Rushed revenge porn laws risk over-criminalisation

Associate Professor Tyrone Kirchengast and Professor Thomas Crofts from the Sydney Institute of Criminology in the University of Sydney Law School have analysed the criminalisation of non-consensual distribution of intimate images in a new paper published in Criminal Law Journal.

Currently in New South Wales, ’sexting’ - the sending, receiving, or forwarding sexually explicit material - between adults is lawful, but any images recorded and/or distributed must be done consensually.

As seen across many states and territories and internationally, NSW has responded to non-consensual recording and/or distribution - commonly referred to as ’revenge porn’ - with new criminal offences.

In NSW, these offences are serious, and offenders risk a three-year maximum sentence.

Associate Professor Kirchengast said there was a need for new offences to capture the most problematic of behaviours.

"For example, non-consensual recording and/or distribution is aggravated where it is done to threaten or coerce another person. This can occur in circumstances of family and domestic violence," he said.

However, he said setting too low a threshold on revenge porn offences risks overreach of the criminal law.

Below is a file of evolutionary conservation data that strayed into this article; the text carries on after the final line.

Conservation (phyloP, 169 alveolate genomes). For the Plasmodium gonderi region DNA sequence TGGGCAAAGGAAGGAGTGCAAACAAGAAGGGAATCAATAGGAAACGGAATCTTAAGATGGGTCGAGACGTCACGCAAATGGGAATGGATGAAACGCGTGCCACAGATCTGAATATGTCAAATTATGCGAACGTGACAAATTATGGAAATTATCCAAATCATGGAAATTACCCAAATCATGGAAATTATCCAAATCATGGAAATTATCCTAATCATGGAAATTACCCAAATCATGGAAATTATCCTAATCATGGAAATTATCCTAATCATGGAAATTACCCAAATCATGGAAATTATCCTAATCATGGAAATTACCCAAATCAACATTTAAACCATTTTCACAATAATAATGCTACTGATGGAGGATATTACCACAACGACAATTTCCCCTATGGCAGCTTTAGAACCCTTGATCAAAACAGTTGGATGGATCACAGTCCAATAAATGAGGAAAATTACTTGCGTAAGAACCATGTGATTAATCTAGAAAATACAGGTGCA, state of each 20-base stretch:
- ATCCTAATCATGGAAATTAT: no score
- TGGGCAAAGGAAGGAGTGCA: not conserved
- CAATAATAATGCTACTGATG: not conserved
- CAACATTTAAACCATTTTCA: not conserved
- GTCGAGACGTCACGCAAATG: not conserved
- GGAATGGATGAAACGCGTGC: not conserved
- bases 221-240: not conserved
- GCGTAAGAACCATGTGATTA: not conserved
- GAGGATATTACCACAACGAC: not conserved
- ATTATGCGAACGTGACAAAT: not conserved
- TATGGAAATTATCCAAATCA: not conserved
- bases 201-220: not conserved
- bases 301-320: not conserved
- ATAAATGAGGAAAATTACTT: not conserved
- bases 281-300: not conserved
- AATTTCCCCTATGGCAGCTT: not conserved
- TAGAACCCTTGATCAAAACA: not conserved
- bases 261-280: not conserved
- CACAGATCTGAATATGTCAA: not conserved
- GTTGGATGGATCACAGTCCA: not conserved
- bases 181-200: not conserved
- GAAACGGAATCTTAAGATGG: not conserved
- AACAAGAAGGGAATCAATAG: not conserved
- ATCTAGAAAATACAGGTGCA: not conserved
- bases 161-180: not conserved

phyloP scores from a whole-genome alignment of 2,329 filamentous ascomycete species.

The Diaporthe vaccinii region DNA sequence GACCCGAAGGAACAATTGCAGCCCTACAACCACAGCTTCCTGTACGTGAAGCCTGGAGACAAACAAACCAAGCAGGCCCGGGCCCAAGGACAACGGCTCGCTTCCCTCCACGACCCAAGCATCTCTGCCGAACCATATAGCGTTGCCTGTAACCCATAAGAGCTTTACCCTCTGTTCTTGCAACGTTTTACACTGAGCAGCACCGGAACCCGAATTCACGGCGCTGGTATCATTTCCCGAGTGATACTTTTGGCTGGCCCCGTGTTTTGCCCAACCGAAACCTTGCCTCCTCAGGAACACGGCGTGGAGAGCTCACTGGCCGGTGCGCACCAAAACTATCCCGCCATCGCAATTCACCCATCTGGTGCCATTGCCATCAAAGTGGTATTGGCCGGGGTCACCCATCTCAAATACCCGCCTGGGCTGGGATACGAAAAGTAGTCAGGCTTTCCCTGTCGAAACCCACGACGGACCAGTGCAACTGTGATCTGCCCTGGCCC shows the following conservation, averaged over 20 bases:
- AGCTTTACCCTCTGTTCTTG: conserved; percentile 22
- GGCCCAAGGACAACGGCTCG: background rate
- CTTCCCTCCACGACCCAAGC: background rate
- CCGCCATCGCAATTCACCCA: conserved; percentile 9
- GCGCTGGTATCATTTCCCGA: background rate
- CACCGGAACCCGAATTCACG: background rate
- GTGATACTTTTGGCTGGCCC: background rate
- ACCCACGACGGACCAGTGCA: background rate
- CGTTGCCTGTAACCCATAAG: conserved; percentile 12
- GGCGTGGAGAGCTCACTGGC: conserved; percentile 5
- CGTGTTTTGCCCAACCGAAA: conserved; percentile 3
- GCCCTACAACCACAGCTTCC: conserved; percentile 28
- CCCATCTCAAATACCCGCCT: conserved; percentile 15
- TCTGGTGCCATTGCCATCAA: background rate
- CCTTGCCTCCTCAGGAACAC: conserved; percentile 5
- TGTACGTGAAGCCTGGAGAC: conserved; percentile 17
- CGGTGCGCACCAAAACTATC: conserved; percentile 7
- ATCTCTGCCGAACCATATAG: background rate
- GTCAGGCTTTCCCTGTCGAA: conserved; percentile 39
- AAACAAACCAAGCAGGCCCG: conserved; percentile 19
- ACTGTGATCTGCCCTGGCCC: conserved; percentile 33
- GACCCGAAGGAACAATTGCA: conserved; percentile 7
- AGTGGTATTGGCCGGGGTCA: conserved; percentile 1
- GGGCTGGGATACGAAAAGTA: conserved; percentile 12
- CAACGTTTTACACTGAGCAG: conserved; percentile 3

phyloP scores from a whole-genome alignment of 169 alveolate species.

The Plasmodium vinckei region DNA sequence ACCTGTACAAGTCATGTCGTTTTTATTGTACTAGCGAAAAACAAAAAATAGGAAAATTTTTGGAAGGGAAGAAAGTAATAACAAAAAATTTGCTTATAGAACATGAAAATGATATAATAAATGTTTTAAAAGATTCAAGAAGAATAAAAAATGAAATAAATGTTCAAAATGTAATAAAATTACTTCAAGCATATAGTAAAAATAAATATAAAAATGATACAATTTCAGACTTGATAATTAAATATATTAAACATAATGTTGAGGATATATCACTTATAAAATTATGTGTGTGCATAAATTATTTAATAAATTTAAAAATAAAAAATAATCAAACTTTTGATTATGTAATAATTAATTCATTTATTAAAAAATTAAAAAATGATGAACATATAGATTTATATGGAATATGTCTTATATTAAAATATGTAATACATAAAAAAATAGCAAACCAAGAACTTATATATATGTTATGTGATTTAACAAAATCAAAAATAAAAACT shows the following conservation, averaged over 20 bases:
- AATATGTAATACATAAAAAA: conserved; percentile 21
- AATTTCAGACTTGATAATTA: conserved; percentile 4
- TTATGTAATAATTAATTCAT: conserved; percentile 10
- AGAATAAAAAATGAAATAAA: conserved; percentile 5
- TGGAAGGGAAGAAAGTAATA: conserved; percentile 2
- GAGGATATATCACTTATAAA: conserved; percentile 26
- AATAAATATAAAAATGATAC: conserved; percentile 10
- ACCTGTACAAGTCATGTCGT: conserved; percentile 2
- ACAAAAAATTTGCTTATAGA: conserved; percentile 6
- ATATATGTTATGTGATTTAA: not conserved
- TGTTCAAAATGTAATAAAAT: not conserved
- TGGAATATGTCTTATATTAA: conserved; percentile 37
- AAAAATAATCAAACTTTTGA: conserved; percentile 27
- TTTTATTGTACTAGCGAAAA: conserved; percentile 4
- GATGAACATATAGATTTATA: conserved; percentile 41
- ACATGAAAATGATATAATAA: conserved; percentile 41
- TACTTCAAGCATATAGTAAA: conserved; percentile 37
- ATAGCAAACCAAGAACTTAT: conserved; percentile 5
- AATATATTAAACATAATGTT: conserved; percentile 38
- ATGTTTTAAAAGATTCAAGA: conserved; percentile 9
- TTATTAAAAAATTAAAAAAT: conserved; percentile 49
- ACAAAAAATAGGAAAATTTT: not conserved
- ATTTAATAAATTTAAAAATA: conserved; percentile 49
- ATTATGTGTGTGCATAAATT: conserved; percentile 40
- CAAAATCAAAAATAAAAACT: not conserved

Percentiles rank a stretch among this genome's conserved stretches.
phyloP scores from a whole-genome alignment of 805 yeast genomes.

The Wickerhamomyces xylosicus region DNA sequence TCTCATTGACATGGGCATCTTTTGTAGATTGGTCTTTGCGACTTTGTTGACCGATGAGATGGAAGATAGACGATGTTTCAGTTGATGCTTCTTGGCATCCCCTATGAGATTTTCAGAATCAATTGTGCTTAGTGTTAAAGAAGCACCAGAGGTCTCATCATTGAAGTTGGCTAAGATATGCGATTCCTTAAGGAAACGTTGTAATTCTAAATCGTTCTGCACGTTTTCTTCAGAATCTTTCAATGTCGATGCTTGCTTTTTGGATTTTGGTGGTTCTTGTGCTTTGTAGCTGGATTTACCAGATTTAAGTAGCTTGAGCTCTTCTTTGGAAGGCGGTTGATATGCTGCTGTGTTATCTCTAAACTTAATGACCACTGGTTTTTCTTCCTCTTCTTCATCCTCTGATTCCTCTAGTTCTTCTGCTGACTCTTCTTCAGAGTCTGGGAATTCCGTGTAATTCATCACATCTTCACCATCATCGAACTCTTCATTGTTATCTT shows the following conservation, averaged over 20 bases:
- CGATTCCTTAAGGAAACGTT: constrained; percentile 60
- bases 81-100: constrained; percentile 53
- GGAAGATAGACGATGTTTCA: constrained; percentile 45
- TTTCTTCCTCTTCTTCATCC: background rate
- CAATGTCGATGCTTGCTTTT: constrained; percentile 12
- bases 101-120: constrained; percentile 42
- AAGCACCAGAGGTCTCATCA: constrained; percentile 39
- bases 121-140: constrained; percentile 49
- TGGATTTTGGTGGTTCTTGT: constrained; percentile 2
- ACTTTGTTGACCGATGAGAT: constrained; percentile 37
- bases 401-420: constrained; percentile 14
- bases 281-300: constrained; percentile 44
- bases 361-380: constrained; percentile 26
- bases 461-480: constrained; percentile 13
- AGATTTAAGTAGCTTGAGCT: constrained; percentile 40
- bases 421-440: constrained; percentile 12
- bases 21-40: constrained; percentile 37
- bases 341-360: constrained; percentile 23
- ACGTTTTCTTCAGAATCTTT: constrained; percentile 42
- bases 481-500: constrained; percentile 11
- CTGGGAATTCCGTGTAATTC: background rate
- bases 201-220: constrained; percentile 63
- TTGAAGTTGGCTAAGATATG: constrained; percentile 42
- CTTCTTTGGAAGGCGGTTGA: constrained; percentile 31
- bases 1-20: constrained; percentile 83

"The problem is that there has been a rush to enact new criminal offences where civil and administrative remedies or public educative responses may be more appropriate, and which might provide the redress sought by victims - such as removal of the offending images," Associate Professor Kirchengast said.

"The rush to enact criminal offences is understandable because the law was lagging behind social and technological change, but new offences, if not carefully designed, carry the danger of overreach and over-criminalisation, and could lead to behaviours being subject to prosecution that may be innocent or not offensive."

This site uses cookies and analysis tools to improve the usability of the site. More information. |